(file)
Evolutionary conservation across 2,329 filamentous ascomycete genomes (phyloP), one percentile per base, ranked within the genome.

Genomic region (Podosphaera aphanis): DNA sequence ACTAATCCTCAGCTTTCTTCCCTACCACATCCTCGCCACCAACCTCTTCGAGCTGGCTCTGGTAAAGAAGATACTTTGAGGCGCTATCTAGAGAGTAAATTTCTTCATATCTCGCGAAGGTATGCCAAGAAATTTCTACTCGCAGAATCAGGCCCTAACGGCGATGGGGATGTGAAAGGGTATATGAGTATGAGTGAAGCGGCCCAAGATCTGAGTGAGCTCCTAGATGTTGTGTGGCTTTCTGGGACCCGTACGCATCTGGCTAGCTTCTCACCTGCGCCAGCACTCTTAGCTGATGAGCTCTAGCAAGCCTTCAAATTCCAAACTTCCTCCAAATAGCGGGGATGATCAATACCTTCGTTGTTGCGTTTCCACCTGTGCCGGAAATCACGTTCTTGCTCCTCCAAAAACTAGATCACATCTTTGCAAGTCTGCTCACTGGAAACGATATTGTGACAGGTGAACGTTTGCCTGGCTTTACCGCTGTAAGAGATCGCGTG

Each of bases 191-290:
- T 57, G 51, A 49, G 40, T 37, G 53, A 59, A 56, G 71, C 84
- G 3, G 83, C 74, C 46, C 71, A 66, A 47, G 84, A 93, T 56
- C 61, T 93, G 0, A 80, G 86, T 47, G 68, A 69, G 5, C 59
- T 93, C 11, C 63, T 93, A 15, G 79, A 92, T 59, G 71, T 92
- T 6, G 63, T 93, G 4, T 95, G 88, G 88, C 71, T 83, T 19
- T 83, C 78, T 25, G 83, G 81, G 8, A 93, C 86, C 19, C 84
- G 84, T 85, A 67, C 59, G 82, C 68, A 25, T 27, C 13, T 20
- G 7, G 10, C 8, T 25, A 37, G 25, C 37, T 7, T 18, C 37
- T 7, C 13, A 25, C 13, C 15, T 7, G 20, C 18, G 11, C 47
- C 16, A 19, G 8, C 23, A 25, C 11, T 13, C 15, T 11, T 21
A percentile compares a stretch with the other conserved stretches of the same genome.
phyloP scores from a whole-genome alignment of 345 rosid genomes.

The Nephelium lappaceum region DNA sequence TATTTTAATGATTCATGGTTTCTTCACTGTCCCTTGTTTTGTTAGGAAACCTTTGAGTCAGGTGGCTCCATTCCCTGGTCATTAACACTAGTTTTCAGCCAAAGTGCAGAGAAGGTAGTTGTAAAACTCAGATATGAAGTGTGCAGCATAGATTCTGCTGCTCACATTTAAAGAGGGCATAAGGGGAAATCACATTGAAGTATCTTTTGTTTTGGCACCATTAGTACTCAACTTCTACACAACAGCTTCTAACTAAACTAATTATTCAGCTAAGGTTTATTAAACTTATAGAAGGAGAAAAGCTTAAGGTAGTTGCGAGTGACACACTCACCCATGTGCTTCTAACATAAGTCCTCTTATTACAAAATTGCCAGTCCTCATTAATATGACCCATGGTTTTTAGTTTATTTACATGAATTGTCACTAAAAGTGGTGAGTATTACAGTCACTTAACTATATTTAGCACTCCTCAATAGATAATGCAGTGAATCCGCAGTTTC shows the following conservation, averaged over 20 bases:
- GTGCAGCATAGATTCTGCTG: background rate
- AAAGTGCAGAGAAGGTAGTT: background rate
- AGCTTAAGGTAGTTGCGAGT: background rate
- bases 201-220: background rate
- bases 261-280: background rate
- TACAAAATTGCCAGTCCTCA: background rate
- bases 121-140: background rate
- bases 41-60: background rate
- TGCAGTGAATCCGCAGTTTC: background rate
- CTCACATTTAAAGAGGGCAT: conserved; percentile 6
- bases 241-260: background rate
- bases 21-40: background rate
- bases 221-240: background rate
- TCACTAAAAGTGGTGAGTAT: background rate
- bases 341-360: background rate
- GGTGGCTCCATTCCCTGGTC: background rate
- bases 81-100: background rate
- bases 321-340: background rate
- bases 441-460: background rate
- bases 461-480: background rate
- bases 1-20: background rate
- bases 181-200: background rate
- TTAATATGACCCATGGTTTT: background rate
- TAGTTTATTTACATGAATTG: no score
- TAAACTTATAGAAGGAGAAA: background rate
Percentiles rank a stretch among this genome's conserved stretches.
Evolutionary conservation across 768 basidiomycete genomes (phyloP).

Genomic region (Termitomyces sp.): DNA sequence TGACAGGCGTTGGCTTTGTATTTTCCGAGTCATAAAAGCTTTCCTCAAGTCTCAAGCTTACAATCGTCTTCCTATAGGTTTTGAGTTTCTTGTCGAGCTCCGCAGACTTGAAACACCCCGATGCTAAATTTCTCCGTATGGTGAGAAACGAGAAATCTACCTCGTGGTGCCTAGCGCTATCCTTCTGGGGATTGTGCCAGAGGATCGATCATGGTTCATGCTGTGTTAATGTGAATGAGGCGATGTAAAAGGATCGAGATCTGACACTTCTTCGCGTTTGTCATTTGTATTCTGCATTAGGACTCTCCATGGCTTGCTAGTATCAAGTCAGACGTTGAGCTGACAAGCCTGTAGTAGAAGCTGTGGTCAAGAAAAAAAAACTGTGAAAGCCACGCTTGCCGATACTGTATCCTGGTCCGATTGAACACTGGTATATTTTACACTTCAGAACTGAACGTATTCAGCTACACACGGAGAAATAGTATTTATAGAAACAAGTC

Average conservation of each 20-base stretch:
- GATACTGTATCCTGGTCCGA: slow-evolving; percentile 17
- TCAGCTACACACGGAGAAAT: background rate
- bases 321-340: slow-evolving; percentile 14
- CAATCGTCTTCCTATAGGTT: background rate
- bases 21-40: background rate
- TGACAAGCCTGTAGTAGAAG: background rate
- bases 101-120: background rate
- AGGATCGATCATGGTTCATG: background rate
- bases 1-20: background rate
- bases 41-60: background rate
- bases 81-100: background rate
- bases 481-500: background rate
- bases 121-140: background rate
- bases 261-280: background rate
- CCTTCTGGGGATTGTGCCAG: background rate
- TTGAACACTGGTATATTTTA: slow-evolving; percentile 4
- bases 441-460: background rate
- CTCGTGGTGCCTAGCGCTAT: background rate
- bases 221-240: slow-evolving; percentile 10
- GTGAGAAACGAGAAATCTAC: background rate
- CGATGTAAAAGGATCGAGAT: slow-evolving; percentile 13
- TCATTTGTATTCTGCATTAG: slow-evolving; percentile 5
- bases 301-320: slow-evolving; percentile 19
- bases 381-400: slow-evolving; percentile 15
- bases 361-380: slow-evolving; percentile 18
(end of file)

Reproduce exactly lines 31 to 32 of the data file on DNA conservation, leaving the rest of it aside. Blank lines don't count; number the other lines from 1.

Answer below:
- bases 341-360: background rate
- GGTGGCTCCATTCCCTGGTC: background rate